"If 10 people die one after another in a jhuggi cluster, who notices? Next time you're travelling across the city, look and you will see lots of swine and humans around living in close proximity, living together in some cases."
And it's a misconception, they point out, that doctors always know what they are treating: "Most of these new emerging diseases which are viral or present mainly as fevers -- all you can do is make sure the person stays alive until his own body can overcome the pathogen. These diseases are killers because we don't know anything about them."
Given the constraints they are so familiar with, these doctor-authors are full of praise for China during SARS, once the government realised that concealment was counterproductive: "China is like us -- sprawling -- so when you look at what China did to control SARS, it's really marvellous. Would we be able to do it?"
For the moment, Influenza A(H1N1) appears to be less potent than doctors originally feared. The number of confirmed fatalities, while tragic, is not large. Yet such viruses don't vanish -- they continue to exist in various reservoirs, and may come into play again in cooler weather.
The more widely they spread, the greater the risk they pose. It's just possible that India has not given the world such a virus -- yet -- but the future is wide open.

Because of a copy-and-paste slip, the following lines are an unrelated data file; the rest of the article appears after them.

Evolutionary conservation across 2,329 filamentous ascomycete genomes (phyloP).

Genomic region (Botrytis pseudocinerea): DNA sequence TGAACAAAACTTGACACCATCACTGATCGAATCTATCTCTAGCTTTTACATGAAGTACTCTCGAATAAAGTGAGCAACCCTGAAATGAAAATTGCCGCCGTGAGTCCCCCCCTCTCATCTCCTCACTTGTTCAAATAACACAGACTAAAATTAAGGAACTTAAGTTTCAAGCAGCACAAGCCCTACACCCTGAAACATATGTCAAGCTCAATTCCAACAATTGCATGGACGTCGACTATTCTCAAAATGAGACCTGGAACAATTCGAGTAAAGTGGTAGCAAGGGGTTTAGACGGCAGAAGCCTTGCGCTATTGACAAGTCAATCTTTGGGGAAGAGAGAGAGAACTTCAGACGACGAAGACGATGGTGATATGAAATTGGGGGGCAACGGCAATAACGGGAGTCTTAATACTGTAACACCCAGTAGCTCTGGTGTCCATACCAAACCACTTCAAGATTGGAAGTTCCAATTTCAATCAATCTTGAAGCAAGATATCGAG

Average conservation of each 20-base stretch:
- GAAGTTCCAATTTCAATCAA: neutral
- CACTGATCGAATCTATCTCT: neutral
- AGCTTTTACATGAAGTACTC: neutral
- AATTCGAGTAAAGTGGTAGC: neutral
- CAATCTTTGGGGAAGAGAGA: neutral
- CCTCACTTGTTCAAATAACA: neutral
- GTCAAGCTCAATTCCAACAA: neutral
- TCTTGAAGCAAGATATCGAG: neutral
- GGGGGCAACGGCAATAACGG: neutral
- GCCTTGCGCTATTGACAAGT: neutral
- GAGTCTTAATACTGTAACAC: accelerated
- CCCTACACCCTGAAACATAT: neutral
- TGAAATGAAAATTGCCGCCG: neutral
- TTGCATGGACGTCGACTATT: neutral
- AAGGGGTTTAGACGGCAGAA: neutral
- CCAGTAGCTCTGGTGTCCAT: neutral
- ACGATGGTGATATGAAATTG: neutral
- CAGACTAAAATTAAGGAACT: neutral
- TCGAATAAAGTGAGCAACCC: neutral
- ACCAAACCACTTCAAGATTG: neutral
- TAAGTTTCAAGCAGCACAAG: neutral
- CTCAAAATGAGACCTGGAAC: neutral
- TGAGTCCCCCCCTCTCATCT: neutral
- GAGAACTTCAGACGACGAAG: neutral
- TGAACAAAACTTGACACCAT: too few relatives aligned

India yet to wake up to epidemic drugs
Although the Influenza A (H1N1) virus (swine flu), has so far killed 16 people (in Mexico only) and infected 615 people in 15 countries (the World Health Organisation (WHO) figures) as of Sunday, and caused a global panic and media attention, statistics reveal that hundreds of people died and millions were infected in India since 2000 with epidemics such as Chikungunya, Japanese Encephalitis (JE), Meningococcal disease, Dengue fever, Plague and Cholera.
However, most of these outbreaks in India have not attracted the same level of interest in the global healthcare industry. Pharma companies are yet to even develop drugs for diseases such as chikungunya and JE, note industry experts.